Indexed Articles

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PubMed Indexed Articles

PubMed ID:  24729982

 

Article Title:  Differences in the alveolar macrophage proteome in transgenic mice expressing human SP-A1 and SP-A2.

 

Citation:

David S. Phelps, Todd M. Umstead, Patricia Silveyr, Sanmei Hu, Guirong Wang et al. (2013) Differences in the Alveolar Macrophage Proteome in Transgenic Mice Expressing Human SP-A1 and SP-A2. Journal of Proteomics and Genomics Research - 1(2):2-26.

 

Abstract: 

Surfactant protein A (SP-A) plays a number of roles in lung host defense and innate immunity. There are two human genes, SFTPA1 and SFTPA2, and evidence indicates that the function of SP-A1 and SP-A2 proteins differ in several respects. To investigate the impact of SP-A1 and SP-A2 on the alveolar macrophage (AM) phenotype, we generated humanized transgenic (hTG) mice on the SP-A knockout (KO) background, each expressing human SP-A1 or SP-A2. Using two-dimensional difference gel electrophoresis (2D-DIGE) we studied the AM cellular proteome. We compared mouse lines expressing high levels of SPA1, high levels of SP-A2, low levels of SP-A1, and low levels of SP-A2, with wild type (WT) and SP-A KO mice. AM from mice expressing high levels of SP-A2 were the most similar to WT mice, particularly for proteins related to actin and the cytoskeleton, as well as proteins regulated by Nrf2. The expression patterns from mouse lines expressing higher levels of the transgenes were almost the inverse of one another – the most highly expressed proteins in SP-A2 exhibited the lowest levels in the SP-A1 mice and vice versa. The mouse lines where each expressed low levels of SP-A1 or SP-A2 transgene had very similar protein expression patterns suggesting that responses to low levels of SP-A are independent of SP-A genotype, whereas the responses to higher amounts of SP-A are genotype-dependent. Together these observations indicate that in vivo exposure to SP-A1 or SP-A2 differentially affects the proteomic expression of AMs, with SP-A2 being more similar to WT.

 
 

PubMed ID:  29046878

 

Article Title:  Determination of the Proteomic Response to Lapatinib Treatment using a comprehensive and reproducible ion-current-based proteomics strategy.

 

Citation:

Kathleen O’Connell, Jun Li, Frank Engler, Kim Hennessy, Fiona O’Neill et al. (2013) Determination of the Proteomic Response to Lapatinib Treatment using a Comprehensive and Reproducible Ion-Current-Based Proteomics Strategy. Journal of Proteomics and Genomics Research - 1(3):27-42.

 

Abstract: 

Lapatinib, a small molecule tyrosine kinase inhibitor is currently used in the treatment of HER2-positive breast cancer. The aim of this study was to further understanding of lapatinib response for the development of novel treatment lapatinib-focussed treatment strategies. HER2-overexpressing SKBR3 breast cancer cells were treated with lapatinib for 12 hours and the resultant proteome analyzed by a comprehensive ion-current-based LC-MS strategy. Among the 1224 unique protein identified from SKBR3 cell lysates, 67 showed a significant change in protein abundance in response to lapatinib. Of these, CENPE a centromeric protein with increased abundance, was chosen for further validation. Knockdown and inhibition of CENPE demonstrated that CENPE enhances SKBR3 cell survival in the presence of lapatinib. Based on this study, CENPE inhibitors may warrant further investigation for use in combination with lapatinib.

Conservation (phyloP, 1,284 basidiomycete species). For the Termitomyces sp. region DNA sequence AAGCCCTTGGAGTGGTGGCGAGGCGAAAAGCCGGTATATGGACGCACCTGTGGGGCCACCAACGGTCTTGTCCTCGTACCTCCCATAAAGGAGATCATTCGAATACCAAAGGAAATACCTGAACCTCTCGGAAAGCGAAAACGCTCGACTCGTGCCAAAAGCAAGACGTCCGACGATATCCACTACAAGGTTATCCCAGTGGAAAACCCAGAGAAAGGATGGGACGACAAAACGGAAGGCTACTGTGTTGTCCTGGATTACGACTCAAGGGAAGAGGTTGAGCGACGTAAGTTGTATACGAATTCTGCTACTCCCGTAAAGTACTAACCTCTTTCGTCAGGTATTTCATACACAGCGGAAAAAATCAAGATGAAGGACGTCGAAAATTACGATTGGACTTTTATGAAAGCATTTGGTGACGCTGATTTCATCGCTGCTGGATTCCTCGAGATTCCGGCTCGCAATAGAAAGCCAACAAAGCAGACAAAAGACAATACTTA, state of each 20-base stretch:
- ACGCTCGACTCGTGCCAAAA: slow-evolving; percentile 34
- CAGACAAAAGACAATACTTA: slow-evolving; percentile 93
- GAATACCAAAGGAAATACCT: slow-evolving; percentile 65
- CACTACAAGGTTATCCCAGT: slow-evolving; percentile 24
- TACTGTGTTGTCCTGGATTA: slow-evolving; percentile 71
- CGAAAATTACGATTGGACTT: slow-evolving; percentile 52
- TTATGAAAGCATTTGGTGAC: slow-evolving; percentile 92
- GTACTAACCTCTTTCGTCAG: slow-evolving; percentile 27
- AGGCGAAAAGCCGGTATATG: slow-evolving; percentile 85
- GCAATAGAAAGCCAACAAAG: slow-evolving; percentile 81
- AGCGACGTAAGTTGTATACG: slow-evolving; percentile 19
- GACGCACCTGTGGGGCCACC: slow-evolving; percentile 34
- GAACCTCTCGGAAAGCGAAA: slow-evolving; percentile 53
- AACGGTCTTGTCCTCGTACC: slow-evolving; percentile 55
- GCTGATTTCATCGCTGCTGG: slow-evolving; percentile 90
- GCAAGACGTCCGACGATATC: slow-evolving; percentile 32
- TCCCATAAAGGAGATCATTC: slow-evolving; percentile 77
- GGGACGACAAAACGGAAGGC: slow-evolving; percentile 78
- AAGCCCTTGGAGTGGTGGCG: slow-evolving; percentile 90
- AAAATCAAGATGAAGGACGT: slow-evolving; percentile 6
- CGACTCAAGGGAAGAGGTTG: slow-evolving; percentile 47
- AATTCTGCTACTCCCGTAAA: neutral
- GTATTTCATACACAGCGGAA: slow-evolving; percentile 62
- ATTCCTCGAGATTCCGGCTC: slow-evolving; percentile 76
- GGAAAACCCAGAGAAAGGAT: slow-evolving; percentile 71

PubMed ID:  28989995

 

Article Title:  COLLAGE 360: A Model of Person-Centered Care To Promote Health Among Older Adults.

 

Citation:

Elizabeth P. Howard, Robert Schreiber, Aline Russotto, Susan Flashner-Fineman (2016) COLLAGE 360: A Model of Person-Centered Care to Promote Health Among Older Adults. Journal Of Aging Research And Healthcare - 1(1):21-30.

 

Abstract: 

Health care leaders and providers have introduced the assumption the typical elder, even in the presence of complex, chronic disease and prevailing illness, is capable of assuming greater personal responsibility for their health care, with a shift from provider-centered to a person-centered model of care. For older adults who often and repeatedly face challenges managing and maintaining their health status, guidance and support is needed. In this study, COLLAGE 360, a comprehensive assessment system and wellness coaching program that focuses on prevention and wellness, care coordination and self-management of health care was implemented in one continuing care retirement community. Following completion of two assessment tools via directed conversation with a wellness coach, older adults developed an individualized vitality plan that outlined life goals, supporting goals and action plans for goal achievement. Results from this program suggest engagement in the assessment and wellness coaching process via the COLLAGE 360 program translated into sample older adults sensing that they live in a more supportive environment when compared with elders not receiving any wellness coaching. In addition, the older adults had positive effects in the areas of mood, loneliness, social interaction, health status, and life satisfaction. Strategies to improve health and well being need an extended focus beyond the older adult's medical conditions and consider psychological, spiritual and social needs with personal preferences being paramount. These issues are foundational to a person-centered, health promotion approach needed among this population.